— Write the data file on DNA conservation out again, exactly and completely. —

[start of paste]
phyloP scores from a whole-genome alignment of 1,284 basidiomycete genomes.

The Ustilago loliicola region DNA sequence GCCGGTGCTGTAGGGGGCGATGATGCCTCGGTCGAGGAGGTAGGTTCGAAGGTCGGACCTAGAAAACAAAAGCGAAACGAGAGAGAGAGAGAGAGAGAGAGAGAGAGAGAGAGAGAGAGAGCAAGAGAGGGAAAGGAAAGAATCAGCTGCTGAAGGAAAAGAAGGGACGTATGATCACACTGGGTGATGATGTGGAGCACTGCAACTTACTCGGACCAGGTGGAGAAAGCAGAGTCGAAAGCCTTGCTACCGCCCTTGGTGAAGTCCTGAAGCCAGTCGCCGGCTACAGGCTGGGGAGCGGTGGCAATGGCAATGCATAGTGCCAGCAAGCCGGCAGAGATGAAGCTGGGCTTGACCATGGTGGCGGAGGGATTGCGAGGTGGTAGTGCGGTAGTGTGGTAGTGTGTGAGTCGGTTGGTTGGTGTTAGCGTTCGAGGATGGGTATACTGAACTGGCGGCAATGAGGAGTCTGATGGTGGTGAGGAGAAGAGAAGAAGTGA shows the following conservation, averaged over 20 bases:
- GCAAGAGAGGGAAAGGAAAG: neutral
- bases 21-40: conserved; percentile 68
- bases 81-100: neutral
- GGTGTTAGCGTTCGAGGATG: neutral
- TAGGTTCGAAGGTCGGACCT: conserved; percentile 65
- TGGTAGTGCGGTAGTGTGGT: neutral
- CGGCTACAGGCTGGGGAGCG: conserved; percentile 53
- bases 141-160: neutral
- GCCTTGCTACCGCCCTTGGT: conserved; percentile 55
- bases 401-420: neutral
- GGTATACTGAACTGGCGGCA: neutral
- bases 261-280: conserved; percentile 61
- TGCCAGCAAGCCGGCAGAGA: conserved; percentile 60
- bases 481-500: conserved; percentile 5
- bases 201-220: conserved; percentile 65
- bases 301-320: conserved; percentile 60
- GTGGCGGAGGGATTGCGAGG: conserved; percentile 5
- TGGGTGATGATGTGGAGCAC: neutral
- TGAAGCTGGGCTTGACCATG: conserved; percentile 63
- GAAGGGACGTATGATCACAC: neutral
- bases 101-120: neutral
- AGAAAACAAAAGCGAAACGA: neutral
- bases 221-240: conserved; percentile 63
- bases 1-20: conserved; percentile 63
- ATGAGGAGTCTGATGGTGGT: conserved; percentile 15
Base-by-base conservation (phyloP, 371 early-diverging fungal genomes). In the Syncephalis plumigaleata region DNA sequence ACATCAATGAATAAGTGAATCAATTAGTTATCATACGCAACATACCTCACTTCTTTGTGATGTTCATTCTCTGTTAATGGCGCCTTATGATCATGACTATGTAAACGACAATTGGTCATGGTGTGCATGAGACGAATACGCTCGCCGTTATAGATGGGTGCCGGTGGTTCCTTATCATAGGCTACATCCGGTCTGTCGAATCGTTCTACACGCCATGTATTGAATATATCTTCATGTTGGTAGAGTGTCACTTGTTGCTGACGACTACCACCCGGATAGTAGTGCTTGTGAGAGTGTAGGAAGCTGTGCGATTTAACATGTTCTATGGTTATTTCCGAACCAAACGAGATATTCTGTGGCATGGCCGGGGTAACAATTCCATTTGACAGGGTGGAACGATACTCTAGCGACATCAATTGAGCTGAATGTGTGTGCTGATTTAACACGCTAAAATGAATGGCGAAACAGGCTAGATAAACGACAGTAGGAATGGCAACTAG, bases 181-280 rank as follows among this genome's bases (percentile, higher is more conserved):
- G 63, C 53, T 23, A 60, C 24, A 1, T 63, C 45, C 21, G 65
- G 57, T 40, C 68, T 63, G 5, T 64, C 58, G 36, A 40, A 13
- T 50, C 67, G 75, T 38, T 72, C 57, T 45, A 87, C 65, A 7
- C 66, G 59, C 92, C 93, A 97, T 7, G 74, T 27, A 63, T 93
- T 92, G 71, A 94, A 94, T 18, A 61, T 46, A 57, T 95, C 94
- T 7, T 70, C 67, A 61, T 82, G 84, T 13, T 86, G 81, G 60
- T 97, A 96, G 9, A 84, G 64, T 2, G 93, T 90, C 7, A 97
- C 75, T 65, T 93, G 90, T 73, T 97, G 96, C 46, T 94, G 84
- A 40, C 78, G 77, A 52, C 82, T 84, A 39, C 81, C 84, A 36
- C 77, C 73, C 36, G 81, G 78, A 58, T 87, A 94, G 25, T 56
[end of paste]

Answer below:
phyloP scores from a whole-genome alignment of 1,284 basidiomycete genomes.

The Ustilago loliicola region DNA sequence GCCGGTGCTGTAGGGGGCGATGATGCCTCGGTCGAGGAGGTAGGTTCGAAGGTCGGACCTAGAAAACAAAAGCGAAACGAGAGAGAGAGAGAGAGAGAGAGAGAGAGAGAGAGAGAGAGAGCAAGAGAGGGAAAGGAAAGAATCAGCTGCTGAAGGAAAAGAAGGGACGTATGATCACACTGGGTGATGATGTGGAGCACTGCAACTTACTCGGACCAGGTGGAGAAAGCAGAGTCGAAAGCCTTGCTACCGCCCTTGGTGAAGTCCTGAAGCCAGTCGCCGGCTACAGGCTGGGGAGCGGTGGCAATGGCAATGCATAGTGCCAGCAAGCCGGCAGAGATGAAGCTGGGCTTGACCATGGTGGCGGAGGGATTGCGAGGTGGTAGTGCGGTAGTGTGGTAGTGTGTGAGTCGGTTGGTTGGTGTTAGCGTTCGAGGATGGGTATACTGAACTGGCGGCAATGAGGAGTCTGATGGTGGTGAGGAGAAGAGAAGAAGTGA shows the following conservation, averaged over 20 bases:
- GCAAGAGAGGGAAAGGAAAG: neutral
- bases 21-40: conserved; percentile 68
- bases 81-100: neutral
- GGTGTTAGCGTTCGAGGATG: neutral
- TAGGTTCGAAGGTCGGACCT: conserved; percentile 65
- TGGTAGTGCGGTAGTGTGGT: neutral
- CGGCTACAGGCTGGGGAGCG: conserved; percentile 53
- bases 141-160: neutral
- GCCTTGCTACCGCCCTTGGT: conserved; percentile 55
- bases 401-420: neutral
- GGTATACTGAACTGGCGGCA: neutral
- bases 261-280: conserved; percentile 61
- TGCCAGCAAGCCGGCAGAGA: conserved; percentile 60
- bases 481-500: conserved; percentile 5
- bases 201-220: conserved; percentile 65
- bases 301-320: conserved; percentile 60
- GTGGCGGAGGGATTGCGAGG: conserved; percentile 5
- TGGGTGATGATGTGGAGCAC: neutral
- TGAAGCTGGGCTTGACCATG: conserved; percentile 63
- GAAGGGACGTATGATCACAC: neutral
- bases 101-120: neutral
- AGAAAACAAAAGCGAAACGA: neutral
- bases 221-240: conserved; percentile 63
- bases 1-20: conserved; percentile 63
- ATGAGGAGTCTGATGGTGGT: conserved; percentile 15
Base-by-base conservation (phyloP, 371 early-diverging fungal genomes). In the Syncephalis plumigaleata region DNA sequence ACATCAATGAATAAGTGAATCAATTAGTTATCATACGCAACATACCTCACTTCTTTGTGATGTTCATTCTCTGTTAATGGCGCCTTATGATCATGACTATGTAAACGACAATTGGTCATGGTGTGCATGAGACGAATACGCTCGCCGTTATAGATGGGTGCCGGTGGTTCCTTATCATAGGCTACATCCGGTCTGTCGAATCGTTCTACACGCCATGTATTGAATATATCTTCATGTTGGTAGAGTGTCACTTGTTGCTGACGACTACCACCCGGATAGTAGTGCTTGTGAGAGTGTAGGAAGCTGTGCGATTTAACATGTTCTATGGTTATTTCCGAACCAAACGAGATATTCTGTGGCATGGCCGGGGTAACAATTCCATTTGACAGGGTGGAACGATACTCTAGCGACATCAATTGAGCTGAATGTGTGTGCTGATTTAACACGCTAAAATGAATGGCGAAACAGGCTAGATAAACGACAGTAGGAATGGCAACTAG, bases 181-280 rank as follows among this genome's bases (percentile, higher is more conserved):
- G 63, C 53, T 23, A 60, C 24, A 1, T 63, C 45, C 21, G 65
- G 57, T 40, C 68, T 63, G 5, T 64, C 58, G 36, A 40, A 13
- T 50, C 67, G 75, T 38, T 72, C 57, T 45, A 87, C 65, A 7
- C 66, G 59, C 92, C 93, A 97, T 7, G 74, T 27, A 63, T 93
- T 92, G 71, A 94, A 94, T 18, A 61, T 46, A 57, T 95, C 94
- T 7, T 70, C 67, A 61, T 82, G 84, T 13, T 86, G 81, G 60
- T 97, A 96, G 9, A 84, G 64, T 2, G 93, T 90, C 7, A 97
- C 75, T 65, T 93, G 90, T 73, T 97, G 96, C 46, T 94, G 84
- A 40, C 78, G 77, A 52, C 82, T 84, A 39, C 81, C 84, A 36
- C 77, C 73, C 36, G 81, G 78, A 58, T 87, A 94, G 25, T 56